Don't stay stuck in the past hoping for Fuji to release the same first generation camera and over again before they die.

And the lenses most definitely are not only smaller but much cheaper than the full frame offerings. And comparing a top end apsc with bottom of the food chain mini full frame is disengenious to say the least.

Brand new x-t5, can be found for €1800. Equivalent Sony A7IV at least €2500 and it's now end of life. X-h2s is now under €2500, Sony A7RV is €4500. The A1 is €6500. Both camera that the x-h2s competes with. Even Fuji's medium format cameras can be had for less than many full frame cameras. To pluck a lens at random the 56 1.2 first generation costs €450 right now, the new version can be found for €1000. The new one weighs 450g. The Sony 50mm 1.2 is more than double the price and nearly double the weight. The Sony 85mm 1.4 weighs 50% more and nearly double the weight. The same pattern can be found throughout the lenses. And if you don't know how to get identical depth of field with these lenses, then that's a question of photography skill.

1. Expansive lens and body lineup with exceptional build quality and options at every price point.
2. Aesthetically enjoyable to use and carry.
3. On-camera raw editing and film sims to create share-worthy JPEGS without your editing workstation.

Yes, there is a unique value proposition with Fujifilm that is missing from other manufacturers.

"Expansive" lineup" No. Fuji still lacks some very basic lenses. They provided the 16-55 and 50-140 as "equivalents" (I use that term loosely) to the standard 24-70 and 70-200 lenses. But the 10-24 f4 is simply not an appropriate nor equivalent substitute for a 16-35 f2.8 lens. Further the 10-24 (both versions) have many optical compromises which should not exist in a "Holy Trinity" class lens.

"Aesthetically enjoyable" is totally subjective. I guess if you care more about what your camera looks like than what your images look like, its a good choice. "Use and carry" are two more fails for Fuji. I have had no shortage or missed shots due to external switches being too easily moved. The front facing AF/MF switch is pointless and way too easily flipped. The Exp Comp dials lack locks making them vulnerable to accidental moves.

The last place I want to "edit" my raw files is on the viewfinder of my camera. But if that works for you have at it.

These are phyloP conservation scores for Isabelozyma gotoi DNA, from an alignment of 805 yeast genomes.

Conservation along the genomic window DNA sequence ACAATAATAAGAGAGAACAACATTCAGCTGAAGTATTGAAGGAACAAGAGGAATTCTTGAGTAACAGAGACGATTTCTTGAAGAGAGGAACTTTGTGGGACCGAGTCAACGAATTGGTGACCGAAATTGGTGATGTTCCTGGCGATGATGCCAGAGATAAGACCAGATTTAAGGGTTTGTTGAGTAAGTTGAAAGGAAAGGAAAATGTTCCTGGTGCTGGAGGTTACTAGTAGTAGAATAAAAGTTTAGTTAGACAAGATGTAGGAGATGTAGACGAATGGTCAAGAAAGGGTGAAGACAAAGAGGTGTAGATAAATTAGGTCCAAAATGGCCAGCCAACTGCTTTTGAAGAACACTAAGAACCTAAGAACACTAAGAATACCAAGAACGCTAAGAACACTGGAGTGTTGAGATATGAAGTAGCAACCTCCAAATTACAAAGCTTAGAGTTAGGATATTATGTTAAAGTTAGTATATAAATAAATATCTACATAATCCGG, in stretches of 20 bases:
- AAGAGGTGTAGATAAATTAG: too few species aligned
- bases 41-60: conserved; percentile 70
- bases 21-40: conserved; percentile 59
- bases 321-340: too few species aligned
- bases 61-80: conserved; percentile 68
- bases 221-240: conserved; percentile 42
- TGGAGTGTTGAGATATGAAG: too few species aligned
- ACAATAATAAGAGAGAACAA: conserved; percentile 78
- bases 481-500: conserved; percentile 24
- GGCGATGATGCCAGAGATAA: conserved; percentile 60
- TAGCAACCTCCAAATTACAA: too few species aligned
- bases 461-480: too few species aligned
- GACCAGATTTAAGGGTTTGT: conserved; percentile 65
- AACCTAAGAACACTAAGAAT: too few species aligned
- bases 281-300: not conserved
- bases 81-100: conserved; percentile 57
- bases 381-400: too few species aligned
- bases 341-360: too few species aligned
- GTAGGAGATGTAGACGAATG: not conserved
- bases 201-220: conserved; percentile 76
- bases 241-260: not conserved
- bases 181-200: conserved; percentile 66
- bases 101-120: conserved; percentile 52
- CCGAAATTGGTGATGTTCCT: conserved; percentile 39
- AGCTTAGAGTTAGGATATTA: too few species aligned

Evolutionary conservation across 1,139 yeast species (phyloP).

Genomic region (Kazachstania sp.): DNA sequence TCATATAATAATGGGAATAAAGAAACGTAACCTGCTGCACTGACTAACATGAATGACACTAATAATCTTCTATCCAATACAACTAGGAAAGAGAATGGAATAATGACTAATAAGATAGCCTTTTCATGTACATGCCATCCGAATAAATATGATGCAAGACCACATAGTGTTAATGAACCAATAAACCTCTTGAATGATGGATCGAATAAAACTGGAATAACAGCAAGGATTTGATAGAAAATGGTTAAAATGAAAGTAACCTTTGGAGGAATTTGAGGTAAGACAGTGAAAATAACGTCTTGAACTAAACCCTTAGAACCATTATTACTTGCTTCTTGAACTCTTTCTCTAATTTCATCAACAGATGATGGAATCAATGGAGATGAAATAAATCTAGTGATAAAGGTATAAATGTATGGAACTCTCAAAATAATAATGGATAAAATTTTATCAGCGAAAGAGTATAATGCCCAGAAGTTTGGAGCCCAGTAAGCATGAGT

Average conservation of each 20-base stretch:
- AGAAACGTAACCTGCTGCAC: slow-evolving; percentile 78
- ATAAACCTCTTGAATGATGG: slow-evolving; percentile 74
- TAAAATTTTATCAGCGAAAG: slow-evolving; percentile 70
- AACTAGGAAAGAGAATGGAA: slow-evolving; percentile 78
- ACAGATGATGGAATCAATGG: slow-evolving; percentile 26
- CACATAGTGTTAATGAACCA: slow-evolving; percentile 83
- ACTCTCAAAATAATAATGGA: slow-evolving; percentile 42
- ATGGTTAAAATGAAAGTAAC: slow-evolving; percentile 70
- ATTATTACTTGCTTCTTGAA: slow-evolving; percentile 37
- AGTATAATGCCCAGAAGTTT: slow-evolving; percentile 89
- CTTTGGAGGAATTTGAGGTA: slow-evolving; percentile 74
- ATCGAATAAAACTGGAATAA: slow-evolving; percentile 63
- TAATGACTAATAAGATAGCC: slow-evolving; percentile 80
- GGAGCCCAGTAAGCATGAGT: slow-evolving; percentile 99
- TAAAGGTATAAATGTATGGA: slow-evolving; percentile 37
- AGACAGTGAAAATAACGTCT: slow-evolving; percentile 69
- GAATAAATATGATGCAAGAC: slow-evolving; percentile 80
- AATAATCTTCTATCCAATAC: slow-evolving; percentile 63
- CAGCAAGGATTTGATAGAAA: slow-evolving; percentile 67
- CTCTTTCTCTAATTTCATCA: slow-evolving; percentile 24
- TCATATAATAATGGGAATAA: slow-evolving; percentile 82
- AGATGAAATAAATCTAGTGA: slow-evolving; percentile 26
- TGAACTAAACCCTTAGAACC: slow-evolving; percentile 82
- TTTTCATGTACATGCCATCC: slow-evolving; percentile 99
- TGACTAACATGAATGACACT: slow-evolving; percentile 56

I grieve for the many ways in which Fujifilm has failed you

This is my 2 cents after reading the comments. Shoot on whatever the hell you enjoy shooting, and gets the job done for you. I don’t care what year it is. Choose the tool that works for you. For me right now that is Fujifilm. Especially with chronic back and shoulder issues, it’s easier to carry around something lighter. I’ll probably get another Sony or Canon in the future, but my X-T4 is plenty great enough. Now it does suck that it’s only crop sensor. They went with two extremes. Crop sensor and medium format. Neither is compatible. Regardless of that though, I get the images I want. I love the look of its jpgs. Granted a lot of what I can get with the film simulations, I can get with some of the LUTs I use. At the same time though, working from home full time has really dampened how much I want to sit at a computer when I’m not working. So it’s nice to shoot in jpg and be pretty much done. In closing, get what works for you.

Almost bought an X-H2 but after all the reviews complaining about ISO noise in low light situations with the 40mp sensor I opted for to purchase something else. Even the Fuji mouthpiece reviewers tried working around the issue by making comments like "The pictures should still be good enough for social media". It's a shame such expensive cameras still have auto focus issues and now limited ISO range in low light.

I don't know what "reviews" you saw. Completely untrue though.

Viewing images so that they are the same size, the output from the 40mp sensor is noticeably cleaner than it's predecessor up to around iso6400 and equal thereafter. From around iso 10,000 onwards it falls behind a little but nothing to wrote home about. If you are at iso 10,000 plus a lot for your cave photography...then really full frame or medium format are the better options.

Viewing at a pixel level, yes you'll notice the new sensor is a bit noisier. But then to view two images from a 26 and 40mp sensor on a pixel level means the 40mp image is considerably larger, larger than you'd ever need, so a completely flawed test.

I tested the x-t5 alongside the x-t3 and these are my own findings shooting both in the same conditions and comparing. In addition to better low light performance at equal image size, the 40MP retains more detail and of course has far more croppability due to the increased resolution. I still have an x100v, and the x-t5 images are certainly the more impressive in good and bad light. It's a shame people are unable to reach their own conclusions, rather than blindly following the views of pixel peepers who's main task is to generate clicks.